Question re graphics card

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Old 04-05-05, 02:56 AM
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Question re graphics card

Dear all,

Just for an extra few bucks, lately, I have been given the option to select between a 64MB and a 128MB GeForece 4 MX 4000 display card. Needless to say I went for the 128MB one, however it is still not clear what I have obtained by doing so. What is exactly the difference between a 64MB and a 128MB card? Is the difference visible? Will I obtain more frames per second while gaming? What is the relation between playing 3d games in high resolution and lower resolution but with a 2X or 4X antialiasing. Does the memory play an important role when it comes to antialiasing? I have a P4 2.4Gz HT processing.

Can someone clarify this for me? I am still trying to put everything together.

Regards
 
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Old 04-05-05, 06:37 AM
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I have to answer a question with a question, what games are/will you be playing? The MX series is not the best choice for PC gaming, if your going to be playing current titles such as Doom3 or HalfLife 2, the minimum card I would consider would be a Ti4200.
 
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Old 04-05-05, 07:13 AM
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Davejb, thanks for your feedback. I have played a number of games which are quite recent and so far I'm happy with the results..including MOHAA, Return to Wolfenstein, GTA - Vice City.

So far I managed to obtain good results also with 2X antialiasing turned on under 1024 X 768 res. I agree with you that MX is not the best option for gaming (my pockets were the bottle neck actually ), but what did I gain exactly with 'these' additional 64MB? Do they contribute to the antialiasing processing or to higher resolution? What would be the difference between mine and another PC exactly the same but with 64MB card instead of 128MB? I just want an answer to this question....you know it is my curiosity.

Thanks
 
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Old 04-05-05, 09:20 AM
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Just as computer RAM is used to store data accessed by your CPU, video RAM is used to store graphic data that is accessed by your 3D card's VPU. Video RAM is also called the frame buffer, because it is used to store the bit-mapped images that are sent to your monitor.

The larger the frame buffer, the more data that can be stored in it. The more data stored, the longer your VPU can pull that data from the relatively speedy video RAM without running out of data. When you run out of data, your VPU has to wait while more data is collected from your main system memory (which is much slower and physically farther away from your VPU). When this happens, the result is stuttering and pausing.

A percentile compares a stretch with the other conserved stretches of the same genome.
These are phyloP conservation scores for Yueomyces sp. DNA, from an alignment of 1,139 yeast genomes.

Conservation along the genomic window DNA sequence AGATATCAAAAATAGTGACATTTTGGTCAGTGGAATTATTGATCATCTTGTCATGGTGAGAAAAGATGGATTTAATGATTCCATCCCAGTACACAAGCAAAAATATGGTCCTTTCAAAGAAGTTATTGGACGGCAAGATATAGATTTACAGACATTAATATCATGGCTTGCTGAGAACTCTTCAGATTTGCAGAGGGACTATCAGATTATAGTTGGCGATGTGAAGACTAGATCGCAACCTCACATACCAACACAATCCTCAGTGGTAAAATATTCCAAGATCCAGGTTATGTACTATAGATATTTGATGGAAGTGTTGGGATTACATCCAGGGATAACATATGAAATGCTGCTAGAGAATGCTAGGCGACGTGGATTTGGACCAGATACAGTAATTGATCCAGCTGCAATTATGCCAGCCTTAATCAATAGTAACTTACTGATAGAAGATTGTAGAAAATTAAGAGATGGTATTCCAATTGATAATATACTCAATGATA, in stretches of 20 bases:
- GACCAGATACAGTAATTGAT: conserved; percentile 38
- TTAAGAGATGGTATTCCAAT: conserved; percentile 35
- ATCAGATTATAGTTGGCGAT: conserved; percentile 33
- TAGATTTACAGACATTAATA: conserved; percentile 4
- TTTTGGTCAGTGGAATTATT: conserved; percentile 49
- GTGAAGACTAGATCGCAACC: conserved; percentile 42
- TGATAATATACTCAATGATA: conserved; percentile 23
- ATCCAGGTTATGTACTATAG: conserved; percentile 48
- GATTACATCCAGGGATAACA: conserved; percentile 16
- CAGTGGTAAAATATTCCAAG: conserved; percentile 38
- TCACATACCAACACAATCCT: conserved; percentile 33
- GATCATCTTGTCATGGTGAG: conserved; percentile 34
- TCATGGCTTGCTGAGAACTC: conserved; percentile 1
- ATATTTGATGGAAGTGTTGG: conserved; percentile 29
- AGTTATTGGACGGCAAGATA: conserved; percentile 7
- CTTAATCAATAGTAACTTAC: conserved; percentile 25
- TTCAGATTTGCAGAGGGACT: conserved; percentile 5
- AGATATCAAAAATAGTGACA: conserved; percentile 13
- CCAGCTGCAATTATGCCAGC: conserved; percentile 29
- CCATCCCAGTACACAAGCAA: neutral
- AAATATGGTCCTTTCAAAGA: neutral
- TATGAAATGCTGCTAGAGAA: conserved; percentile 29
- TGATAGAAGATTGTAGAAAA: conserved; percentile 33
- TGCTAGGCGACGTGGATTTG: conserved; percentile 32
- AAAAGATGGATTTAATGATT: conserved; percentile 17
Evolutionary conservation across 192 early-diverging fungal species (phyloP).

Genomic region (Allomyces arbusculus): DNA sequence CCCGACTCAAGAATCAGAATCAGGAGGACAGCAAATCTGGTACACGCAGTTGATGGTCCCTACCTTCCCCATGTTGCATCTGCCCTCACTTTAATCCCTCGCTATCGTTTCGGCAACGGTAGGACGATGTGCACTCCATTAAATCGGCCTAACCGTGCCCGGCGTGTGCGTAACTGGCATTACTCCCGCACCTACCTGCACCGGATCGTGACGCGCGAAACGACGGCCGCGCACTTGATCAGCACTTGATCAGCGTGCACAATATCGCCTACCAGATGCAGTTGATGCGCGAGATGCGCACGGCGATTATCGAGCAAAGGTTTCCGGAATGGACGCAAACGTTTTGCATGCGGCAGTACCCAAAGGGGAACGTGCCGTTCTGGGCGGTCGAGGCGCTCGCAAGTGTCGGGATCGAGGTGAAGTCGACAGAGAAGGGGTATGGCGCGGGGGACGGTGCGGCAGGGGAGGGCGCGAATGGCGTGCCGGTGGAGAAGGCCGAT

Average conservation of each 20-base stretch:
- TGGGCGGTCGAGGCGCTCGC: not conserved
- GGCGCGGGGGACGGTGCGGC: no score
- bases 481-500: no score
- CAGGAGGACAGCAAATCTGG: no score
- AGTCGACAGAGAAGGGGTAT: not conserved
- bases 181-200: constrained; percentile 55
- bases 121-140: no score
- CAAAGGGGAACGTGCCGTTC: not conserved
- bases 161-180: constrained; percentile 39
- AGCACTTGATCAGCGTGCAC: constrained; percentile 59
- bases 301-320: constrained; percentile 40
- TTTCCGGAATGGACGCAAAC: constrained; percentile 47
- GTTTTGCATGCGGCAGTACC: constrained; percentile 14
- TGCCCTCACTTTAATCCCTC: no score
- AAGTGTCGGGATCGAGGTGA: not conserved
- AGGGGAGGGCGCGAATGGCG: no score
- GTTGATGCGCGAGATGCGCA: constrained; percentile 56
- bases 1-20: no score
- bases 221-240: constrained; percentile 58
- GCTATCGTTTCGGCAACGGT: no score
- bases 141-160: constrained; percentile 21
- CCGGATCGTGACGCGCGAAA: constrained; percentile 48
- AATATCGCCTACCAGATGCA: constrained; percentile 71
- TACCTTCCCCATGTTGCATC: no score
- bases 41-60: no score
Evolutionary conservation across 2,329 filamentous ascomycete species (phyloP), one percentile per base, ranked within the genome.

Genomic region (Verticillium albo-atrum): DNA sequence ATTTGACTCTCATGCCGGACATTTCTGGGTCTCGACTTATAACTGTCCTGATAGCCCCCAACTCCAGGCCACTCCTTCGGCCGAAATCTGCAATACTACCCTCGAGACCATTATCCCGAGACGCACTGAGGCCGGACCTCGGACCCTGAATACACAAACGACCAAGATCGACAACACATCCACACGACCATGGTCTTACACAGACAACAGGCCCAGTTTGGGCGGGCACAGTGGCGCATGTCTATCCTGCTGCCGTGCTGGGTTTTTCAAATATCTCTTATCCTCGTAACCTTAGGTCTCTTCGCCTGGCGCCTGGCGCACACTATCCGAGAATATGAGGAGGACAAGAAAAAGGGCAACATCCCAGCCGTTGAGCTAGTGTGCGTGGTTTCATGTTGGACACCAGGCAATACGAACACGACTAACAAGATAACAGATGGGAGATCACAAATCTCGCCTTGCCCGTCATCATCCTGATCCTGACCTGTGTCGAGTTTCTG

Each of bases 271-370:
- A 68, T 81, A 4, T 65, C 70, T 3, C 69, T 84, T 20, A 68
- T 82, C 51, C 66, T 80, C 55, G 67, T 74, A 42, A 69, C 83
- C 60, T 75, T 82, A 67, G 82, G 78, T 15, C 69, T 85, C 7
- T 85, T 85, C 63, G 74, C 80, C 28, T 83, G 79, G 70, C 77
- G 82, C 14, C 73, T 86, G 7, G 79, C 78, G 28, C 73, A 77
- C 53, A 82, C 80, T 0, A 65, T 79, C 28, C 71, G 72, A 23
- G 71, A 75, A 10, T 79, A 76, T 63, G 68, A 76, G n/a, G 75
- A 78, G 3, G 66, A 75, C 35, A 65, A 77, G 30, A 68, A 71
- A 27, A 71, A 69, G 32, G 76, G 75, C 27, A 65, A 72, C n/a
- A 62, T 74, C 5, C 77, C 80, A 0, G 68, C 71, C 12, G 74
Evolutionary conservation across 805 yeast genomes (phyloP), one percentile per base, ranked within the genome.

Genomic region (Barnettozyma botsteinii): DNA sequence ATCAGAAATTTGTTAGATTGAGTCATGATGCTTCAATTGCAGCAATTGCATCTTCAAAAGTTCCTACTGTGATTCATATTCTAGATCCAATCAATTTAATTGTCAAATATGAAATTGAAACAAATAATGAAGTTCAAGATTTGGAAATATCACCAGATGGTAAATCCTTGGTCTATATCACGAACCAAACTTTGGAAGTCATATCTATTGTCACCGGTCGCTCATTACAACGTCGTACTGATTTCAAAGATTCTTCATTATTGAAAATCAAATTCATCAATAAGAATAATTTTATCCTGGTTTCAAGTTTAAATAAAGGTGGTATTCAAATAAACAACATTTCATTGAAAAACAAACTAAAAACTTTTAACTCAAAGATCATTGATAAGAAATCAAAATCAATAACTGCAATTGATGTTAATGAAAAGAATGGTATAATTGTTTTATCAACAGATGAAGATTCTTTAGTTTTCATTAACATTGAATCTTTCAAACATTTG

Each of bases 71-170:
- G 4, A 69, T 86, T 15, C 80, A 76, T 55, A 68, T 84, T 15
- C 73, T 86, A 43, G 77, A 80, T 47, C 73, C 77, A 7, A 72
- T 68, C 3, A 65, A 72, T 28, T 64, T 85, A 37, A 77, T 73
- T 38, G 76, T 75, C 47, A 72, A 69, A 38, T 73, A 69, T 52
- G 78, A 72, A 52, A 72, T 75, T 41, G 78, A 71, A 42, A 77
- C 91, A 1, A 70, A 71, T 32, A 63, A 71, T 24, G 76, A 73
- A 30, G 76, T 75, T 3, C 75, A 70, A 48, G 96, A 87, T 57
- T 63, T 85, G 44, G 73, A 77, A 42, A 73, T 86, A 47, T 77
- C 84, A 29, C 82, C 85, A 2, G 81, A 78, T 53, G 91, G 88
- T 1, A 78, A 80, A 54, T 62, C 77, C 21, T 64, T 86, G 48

If you've ever played a high end game like DOOM 3 on a mid-range graphics card, you might notice that it might play relatively smoothly when you are walking around in one area. Open the door to a new area, and you might notice the video pause and maybe stutter for a moment. This is the result of the video card having to pause to load new texture data for that particular area of the game. Cards with faster memory and VPUs load this data faster; cards with more memory can load more of the data into video RAM. In each instance, the result is less noticeable pauses.

To make a long story short (too late ), if it was just an extra few bucks, then I think you did the right thing. High end games may be playable at low resolutions on your current card (640x480, or possibly 800x600 with a bit of tweaking), but I think a 64MB card would have been painfully tedious to use on such games.
 
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Old 04-05-05, 09:32 AM
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As for the second bit about resolution and anti-aliasing: amount of video RAM isn't a factor (as it was 10 or so years ago) in actually running a game at a certain resolution. Your card could theoretically run DOOM 3 at 1024x768; however, your VPU would not be able to process the amount of information that would be required to send images to your monitor. The result would be either a "slide-show" like effect or, more likely, your computer might crash, or the game just won't let you run it at that res.

Resolution is generally more important than anti-aliasing. Anti-aliasing will kind of blur and smooth the edges of your images to give them a more natural appearance. For example, a catwalk railing will appear more like a straight line with anti-aliasing turned on, as opposed to short, connected line segments that are stair-stepped. However, higher resolutions will give your images much more definition in general, and make them more realistic - it also takes more processing power.

In either case, more memory can improve performance, but not nearly as much as a bump up in processing power.
 
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Old 04-06-05, 01:02 AM
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Thanks for your detailed explanation.
 
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Old 06-12-05, 11:36 PM
altiris
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keep in mind that the pc manufacturer recommends you turn off HT for graphics and 3d rendering and games
 
 

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